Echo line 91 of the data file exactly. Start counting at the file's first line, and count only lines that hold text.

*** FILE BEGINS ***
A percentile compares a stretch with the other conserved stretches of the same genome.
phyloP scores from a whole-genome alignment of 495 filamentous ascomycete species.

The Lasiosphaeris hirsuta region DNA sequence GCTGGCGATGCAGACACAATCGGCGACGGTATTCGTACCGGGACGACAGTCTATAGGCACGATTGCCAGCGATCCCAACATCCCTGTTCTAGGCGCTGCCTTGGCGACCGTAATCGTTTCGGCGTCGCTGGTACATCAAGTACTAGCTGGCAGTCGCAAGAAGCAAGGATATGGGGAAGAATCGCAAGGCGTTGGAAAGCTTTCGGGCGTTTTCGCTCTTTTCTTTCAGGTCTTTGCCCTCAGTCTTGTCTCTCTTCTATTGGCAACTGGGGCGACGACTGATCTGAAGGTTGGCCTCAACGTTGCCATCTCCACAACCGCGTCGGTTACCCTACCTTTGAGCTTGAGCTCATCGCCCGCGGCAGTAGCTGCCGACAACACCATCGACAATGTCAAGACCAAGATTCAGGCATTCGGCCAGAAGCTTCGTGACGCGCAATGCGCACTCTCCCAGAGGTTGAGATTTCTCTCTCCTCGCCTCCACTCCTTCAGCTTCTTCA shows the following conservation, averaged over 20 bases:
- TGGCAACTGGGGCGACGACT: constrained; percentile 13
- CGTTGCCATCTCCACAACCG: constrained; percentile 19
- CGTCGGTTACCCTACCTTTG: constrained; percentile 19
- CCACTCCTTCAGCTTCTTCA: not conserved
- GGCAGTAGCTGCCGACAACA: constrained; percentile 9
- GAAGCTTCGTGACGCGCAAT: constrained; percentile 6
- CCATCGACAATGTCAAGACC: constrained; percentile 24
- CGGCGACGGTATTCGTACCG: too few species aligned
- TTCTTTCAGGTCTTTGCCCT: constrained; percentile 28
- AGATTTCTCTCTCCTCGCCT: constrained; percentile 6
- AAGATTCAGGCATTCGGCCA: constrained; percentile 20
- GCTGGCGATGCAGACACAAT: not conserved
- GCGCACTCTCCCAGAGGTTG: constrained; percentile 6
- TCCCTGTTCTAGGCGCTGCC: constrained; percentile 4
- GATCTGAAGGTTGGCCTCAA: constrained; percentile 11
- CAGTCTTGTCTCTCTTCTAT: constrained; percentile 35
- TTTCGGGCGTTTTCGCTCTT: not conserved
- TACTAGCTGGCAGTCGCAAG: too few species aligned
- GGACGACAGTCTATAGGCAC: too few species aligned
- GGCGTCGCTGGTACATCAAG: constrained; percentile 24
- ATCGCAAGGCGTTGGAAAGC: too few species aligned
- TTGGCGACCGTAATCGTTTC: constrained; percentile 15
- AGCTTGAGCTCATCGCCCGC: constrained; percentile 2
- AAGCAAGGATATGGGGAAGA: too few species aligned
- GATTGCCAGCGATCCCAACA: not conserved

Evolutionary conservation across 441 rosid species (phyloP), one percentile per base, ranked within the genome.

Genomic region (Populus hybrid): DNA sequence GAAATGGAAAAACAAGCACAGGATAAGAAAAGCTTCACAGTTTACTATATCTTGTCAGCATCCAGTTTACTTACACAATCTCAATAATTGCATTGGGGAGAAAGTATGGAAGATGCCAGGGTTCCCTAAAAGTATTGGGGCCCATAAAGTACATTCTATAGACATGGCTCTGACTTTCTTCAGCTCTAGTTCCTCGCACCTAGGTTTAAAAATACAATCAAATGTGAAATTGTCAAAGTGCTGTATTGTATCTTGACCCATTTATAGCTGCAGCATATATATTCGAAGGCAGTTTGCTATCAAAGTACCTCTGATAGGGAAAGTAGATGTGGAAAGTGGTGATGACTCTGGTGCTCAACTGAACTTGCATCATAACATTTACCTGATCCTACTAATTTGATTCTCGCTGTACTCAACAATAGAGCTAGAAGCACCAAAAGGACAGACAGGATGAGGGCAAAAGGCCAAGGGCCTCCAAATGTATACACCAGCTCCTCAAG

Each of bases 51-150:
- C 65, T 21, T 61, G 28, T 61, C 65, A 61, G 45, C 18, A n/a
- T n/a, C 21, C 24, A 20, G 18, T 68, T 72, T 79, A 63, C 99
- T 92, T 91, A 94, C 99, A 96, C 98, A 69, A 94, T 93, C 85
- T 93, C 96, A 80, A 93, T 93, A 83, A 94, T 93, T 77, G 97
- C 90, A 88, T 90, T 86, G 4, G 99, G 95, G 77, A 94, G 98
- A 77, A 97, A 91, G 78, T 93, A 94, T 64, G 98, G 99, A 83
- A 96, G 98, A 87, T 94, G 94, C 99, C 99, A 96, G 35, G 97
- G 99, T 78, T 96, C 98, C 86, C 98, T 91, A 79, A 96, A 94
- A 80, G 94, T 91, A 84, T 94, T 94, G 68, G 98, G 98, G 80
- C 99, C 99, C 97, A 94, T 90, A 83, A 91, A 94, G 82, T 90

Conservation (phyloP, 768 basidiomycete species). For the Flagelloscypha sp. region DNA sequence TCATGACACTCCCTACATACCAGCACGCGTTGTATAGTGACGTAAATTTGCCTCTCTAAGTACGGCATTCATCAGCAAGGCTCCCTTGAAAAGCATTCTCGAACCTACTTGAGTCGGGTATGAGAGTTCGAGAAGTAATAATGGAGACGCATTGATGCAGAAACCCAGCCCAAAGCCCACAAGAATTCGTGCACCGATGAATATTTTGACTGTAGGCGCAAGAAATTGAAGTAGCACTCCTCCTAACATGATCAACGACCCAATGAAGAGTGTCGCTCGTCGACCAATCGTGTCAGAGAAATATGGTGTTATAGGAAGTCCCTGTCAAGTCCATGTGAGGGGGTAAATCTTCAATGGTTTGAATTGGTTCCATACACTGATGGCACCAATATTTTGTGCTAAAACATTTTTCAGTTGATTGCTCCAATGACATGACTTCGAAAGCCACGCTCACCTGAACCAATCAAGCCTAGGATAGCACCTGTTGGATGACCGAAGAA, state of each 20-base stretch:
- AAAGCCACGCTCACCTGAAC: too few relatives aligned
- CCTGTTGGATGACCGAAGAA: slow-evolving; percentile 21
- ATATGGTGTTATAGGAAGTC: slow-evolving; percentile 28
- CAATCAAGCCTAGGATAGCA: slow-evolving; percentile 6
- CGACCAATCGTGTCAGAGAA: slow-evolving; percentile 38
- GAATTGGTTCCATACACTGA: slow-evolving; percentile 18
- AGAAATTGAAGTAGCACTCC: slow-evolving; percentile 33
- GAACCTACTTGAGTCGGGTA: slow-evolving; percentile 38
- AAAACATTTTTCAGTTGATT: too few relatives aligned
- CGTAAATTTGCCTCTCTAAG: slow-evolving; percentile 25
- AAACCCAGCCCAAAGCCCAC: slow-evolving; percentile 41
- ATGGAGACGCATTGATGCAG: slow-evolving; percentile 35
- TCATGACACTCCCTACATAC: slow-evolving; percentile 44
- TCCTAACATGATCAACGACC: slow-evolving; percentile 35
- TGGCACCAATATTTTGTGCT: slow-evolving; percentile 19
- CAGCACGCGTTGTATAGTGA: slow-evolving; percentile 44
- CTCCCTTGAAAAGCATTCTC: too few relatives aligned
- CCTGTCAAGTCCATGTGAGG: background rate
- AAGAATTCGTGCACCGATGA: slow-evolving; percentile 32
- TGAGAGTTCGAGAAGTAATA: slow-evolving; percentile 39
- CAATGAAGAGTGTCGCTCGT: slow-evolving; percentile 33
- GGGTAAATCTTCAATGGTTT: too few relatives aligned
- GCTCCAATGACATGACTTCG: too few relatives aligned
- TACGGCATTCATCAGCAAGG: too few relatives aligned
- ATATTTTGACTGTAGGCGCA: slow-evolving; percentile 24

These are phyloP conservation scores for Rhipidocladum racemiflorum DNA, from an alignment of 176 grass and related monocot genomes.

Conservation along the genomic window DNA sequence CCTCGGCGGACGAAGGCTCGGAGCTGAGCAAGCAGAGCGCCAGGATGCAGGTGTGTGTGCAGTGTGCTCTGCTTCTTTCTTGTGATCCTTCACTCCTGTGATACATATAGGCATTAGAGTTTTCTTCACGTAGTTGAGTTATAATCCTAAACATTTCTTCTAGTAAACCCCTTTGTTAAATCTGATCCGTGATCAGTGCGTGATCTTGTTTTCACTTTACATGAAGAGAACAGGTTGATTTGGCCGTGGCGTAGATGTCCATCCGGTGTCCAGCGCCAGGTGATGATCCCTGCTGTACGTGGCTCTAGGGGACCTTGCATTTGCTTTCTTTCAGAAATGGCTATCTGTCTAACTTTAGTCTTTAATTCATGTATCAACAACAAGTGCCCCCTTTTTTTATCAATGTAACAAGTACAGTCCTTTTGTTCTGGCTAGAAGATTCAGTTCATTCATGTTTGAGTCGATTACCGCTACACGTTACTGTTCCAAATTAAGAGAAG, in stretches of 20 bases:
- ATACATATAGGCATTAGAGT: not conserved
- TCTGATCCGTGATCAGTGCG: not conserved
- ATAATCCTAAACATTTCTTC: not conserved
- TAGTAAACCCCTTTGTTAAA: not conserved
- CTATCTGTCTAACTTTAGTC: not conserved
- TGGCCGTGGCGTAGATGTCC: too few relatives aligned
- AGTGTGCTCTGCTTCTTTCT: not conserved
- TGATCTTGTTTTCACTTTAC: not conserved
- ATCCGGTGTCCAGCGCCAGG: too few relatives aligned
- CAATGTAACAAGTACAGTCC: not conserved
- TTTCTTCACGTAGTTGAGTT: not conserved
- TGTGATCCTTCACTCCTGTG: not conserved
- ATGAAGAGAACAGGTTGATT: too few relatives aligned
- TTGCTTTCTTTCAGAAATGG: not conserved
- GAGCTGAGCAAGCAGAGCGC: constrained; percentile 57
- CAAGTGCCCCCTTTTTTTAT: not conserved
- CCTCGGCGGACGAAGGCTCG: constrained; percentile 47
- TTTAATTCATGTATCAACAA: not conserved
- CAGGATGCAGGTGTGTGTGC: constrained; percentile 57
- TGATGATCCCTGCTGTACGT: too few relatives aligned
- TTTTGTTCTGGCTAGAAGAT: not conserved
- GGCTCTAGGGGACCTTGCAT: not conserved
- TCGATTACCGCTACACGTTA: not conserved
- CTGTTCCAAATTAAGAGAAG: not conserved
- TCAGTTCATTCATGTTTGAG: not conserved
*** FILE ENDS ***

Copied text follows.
- GGCTCTAGGGGACCTTGCAT: not conserved